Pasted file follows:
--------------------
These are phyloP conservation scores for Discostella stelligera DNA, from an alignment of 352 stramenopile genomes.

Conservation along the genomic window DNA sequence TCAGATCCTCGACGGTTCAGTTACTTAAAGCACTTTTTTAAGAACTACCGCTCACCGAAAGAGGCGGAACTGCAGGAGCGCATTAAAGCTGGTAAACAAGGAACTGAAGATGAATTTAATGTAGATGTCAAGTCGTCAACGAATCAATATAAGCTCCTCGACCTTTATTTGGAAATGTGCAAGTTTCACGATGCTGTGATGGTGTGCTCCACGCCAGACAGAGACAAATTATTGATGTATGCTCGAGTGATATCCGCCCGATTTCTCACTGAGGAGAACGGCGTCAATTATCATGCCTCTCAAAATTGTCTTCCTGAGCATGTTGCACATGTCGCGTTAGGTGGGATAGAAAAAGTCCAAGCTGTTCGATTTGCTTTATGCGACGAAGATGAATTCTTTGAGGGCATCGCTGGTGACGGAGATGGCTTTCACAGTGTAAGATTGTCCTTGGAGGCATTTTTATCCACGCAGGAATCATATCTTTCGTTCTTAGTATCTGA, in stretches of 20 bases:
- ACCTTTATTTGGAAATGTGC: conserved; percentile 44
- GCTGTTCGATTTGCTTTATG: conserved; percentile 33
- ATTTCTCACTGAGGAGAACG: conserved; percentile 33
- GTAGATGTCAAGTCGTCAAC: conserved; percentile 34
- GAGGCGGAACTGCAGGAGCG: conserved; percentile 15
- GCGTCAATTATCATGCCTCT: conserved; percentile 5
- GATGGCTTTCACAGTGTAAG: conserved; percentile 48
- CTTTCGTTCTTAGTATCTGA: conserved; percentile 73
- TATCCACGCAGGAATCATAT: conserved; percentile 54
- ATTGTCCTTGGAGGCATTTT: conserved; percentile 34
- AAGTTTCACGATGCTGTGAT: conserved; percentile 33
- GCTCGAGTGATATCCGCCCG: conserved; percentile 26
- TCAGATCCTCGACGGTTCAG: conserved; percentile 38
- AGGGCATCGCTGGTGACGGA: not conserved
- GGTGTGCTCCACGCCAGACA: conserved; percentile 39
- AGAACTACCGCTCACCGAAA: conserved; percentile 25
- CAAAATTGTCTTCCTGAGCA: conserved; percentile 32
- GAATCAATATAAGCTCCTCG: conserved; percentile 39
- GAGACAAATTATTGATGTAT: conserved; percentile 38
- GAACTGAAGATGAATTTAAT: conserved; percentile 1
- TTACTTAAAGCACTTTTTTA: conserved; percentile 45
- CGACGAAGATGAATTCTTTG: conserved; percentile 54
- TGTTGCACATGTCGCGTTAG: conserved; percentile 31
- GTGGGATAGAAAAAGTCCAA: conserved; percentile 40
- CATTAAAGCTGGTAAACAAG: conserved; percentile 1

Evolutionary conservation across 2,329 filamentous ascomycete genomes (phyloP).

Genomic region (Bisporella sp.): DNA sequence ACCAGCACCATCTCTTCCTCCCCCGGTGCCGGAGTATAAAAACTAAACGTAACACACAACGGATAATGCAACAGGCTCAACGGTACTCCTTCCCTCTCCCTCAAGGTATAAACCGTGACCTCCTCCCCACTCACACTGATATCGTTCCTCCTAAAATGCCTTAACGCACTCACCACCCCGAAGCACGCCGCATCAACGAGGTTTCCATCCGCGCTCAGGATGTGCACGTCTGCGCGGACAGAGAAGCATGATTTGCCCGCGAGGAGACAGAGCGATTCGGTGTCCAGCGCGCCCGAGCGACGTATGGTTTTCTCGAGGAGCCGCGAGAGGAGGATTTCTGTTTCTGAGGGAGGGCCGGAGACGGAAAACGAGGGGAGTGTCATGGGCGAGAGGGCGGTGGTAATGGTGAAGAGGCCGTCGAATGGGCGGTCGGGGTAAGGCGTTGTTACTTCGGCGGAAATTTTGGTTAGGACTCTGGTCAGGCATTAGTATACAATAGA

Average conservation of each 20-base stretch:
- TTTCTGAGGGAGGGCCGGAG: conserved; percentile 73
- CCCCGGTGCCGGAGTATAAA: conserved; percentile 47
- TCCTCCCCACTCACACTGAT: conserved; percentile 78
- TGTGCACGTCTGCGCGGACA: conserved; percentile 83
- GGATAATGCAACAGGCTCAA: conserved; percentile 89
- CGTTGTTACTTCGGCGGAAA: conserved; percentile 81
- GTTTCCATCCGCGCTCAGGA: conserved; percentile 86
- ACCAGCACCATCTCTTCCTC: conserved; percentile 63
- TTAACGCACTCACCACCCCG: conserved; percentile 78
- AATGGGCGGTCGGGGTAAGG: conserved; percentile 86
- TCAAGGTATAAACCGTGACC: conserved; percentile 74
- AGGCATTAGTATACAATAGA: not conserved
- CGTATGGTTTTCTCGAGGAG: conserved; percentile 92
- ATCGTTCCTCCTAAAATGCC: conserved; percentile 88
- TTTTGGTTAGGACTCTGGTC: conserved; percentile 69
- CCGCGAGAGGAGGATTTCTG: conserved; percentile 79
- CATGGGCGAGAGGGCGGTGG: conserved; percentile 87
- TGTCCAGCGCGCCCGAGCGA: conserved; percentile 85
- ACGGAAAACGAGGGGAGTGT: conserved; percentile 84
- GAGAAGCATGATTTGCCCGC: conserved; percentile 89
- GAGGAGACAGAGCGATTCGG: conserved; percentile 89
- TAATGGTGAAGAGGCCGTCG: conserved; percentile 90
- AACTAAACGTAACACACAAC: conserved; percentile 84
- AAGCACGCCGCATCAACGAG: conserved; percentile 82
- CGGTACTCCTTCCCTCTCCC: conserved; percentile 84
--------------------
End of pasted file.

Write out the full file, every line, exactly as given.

These are phyloP conservation scores for Discostella stelligera DNA, from an alignment of 352 stramenopile genomes.

Conservation along the genomic window DNA sequence TCAGATCCTCGACGGTTCAGTTACTTAAAGCACTTTTTTAAGAACTACCGCTCACCGAAAGAGGCGGAACTGCAGGAGCGCATTAAAGCTGGTAAACAAGGAACTGAAGATGAATTTAATGTAGATGTCAAGTCGTCAACGAATCAATATAAGCTCCTCGACCTTTATTTGGAAATGTGCAAGTTTCACGATGCTGTGATGGTGTGCTCCACGCCAGACAGAGACAAATTATTGATGTATGCTCGAGTGATATCCGCCCGATTTCTCACTGAGGAGAACGGCGTCAATTATCATGCCTCTCAAAATTGTCTTCCTGAGCATGTTGCACATGTCGCGTTAGGTGGGATAGAAAAAGTCCAAGCTGTTCGATTTGCTTTATGCGACGAAGATGAATTCTTTGAGGGCATCGCTGGTGACGGAGATGGCTTTCACAGTGTAAGATTGTCCTTGGAGGCATTTTTATCCACGCAGGAATCATATCTTTCGTTCTTAGTATCTGA, in stretches of 20 bases:
- ACCTTTATTTGGAAATGTGC: conserved; percentile 44
- GCTGTTCGATTTGCTTTATG: conserved; percentile 33
- ATTTCTCACTGAGGAGAACG: conserved; percentile 33
- GTAGATGTCAAGTCGTCAAC: conserved; percentile 34
- GAGGCGGAACTGCAGGAGCG: conserved; percentile 15
- GCGTCAATTATCATGCCTCT: conserved; percentile 5
- GATGGCTTTCACAGTGTAAG: conserved; percentile 48
- CTTTCGTTCTTAGTATCTGA: conserved; percentile 73
- TATCCACGCAGGAATCATAT: conserved; percentile 54
- ATTGTCCTTGGAGGCATTTT: conserved; percentile 34
- AAGTTTCACGATGCTGTGAT: conserved; percentile 33
- GCTCGAGTGATATCCGCCCG: conserved; percentile 26
- TCAGATCCTCGACGGTTCAG: conserved; percentile 38
- AGGGCATCGCTGGTGACGGA: not conserved
- GGTGTGCTCCACGCCAGACA: conserved; percentile 39
- AGAACTACCGCTCACCGAAA: conserved; percentile 25
- CAAAATTGTCTTCCTGAGCA: conserved; percentile 32
- GAATCAATATAAGCTCCTCG: conserved; percentile 39
- GAGACAAATTATTGATGTAT: conserved; percentile 38
- GAACTGAAGATGAATTTAAT: conserved; percentile 1
- TTACTTAAAGCACTTTTTTA: conserved; percentile 45
- CGACGAAGATGAATTCTTTG: conserved; percentile 54
- TGTTGCACATGTCGCGTTAG: conserved; percentile 31
- GTGGGATAGAAAAAGTCCAA: conserved; percentile 40
- CATTAAAGCTGGTAAACAAG: conserved; percentile 1

Evolutionary conservation across 2,329 filamentous ascomycete genomes (phyloP).

Genomic region (Bisporella sp.): DNA sequence ACCAGCACCATCTCTTCCTCCCCCGGTGCCGGAGTATAAAAACTAAACGTAACACACAACGGATAATGCAACAGGCTCAACGGTACTCCTTCCCTCTCCCTCAAGGTATAAACCGTGACCTCCTCCCCACTCACACTGATATCGTTCCTCCTAAAATGCCTTAACGCACTCACCACCCCGAAGCACGCCGCATCAACGAGGTTTCCATCCGCGCTCAGGATGTGCACGTCTGCGCGGACAGAGAAGCATGATTTGCCCGCGAGGAGACAGAGCGATTCGGTGTCCAGCGCGCCCGAGCGACGTATGGTTTTCTCGAGGAGCCGCGAGAGGAGGATTTCTGTTTCTGAGGGAGGGCCGGAGACGGAAAACGAGGGGAGTGTCATGGGCGAGAGGGCGGTGGTAATGGTGAAGAGGCCGTCGAATGGGCGGTCGGGGTAAGGCGTTGTTACTTCGGCGGAAATTTTGGTTAGGACTCTGGTCAGGCATTAGTATACAATAGA

Average conservation of each 20-base stretch:
- TTTCTGAGGGAGGGCCGGAG: conserved; percentile 73
- CCCCGGTGCCGGAGTATAAA: conserved; percentile 47
- TCCTCCCCACTCACACTGAT: conserved; percentile 78
- TGTGCACGTCTGCGCGGACA: conserved; percentile 83
- GGATAATGCAACAGGCTCAA: conserved; percentile 89
- CGTTGTTACTTCGGCGGAAA: conserved; percentile 81
- GTTTCCATCCGCGCTCAGGA: conserved; percentile 86
- ACCAGCACCATCTCTTCCTC: conserved; percentile 63
- TTAACGCACTCACCACCCCG: conserved; percentile 78
- AATGGGCGGTCGGGGTAAGG: conserved; percentile 86
- TCAAGGTATAAACCGTGACC: conserved; percentile 74
- AGGCATTAGTATACAATAGA: not conserved
- CGTATGGTTTTCTCGAGGAG: conserved; percentile 92
- ATCGTTCCTCCTAAAATGCC: conserved; percentile 88
- TTTTGGTTAGGACTCTGGTC: conserved; percentile 69
- CCGCGAGAGGAGGATTTCTG: conserved; percentile 79
- CATGGGCGAGAGGGCGGTGG: conserved; percentile 87
- TGTCCAGCGCGCCCGAGCGA: conserved; percentile 85
- ACGGAAAACGAGGGGAGTGT: conserved; percentile 84
- GAGAAGCATGATTTGCCCGC: conserved; percentile 89
- GAGGAGACAGAGCGATTCGG: conserved; percentile 89
- TAATGGTGAAGAGGCCGTCG: conserved; percentile 90
- AACTAAACGTAACACACAAC: conserved; percentile 84
- AAGCACGCCGCATCAACGAG: conserved; percentile 82
- CGGTACTCCTTCCCTCTCCC: conserved; percentile 84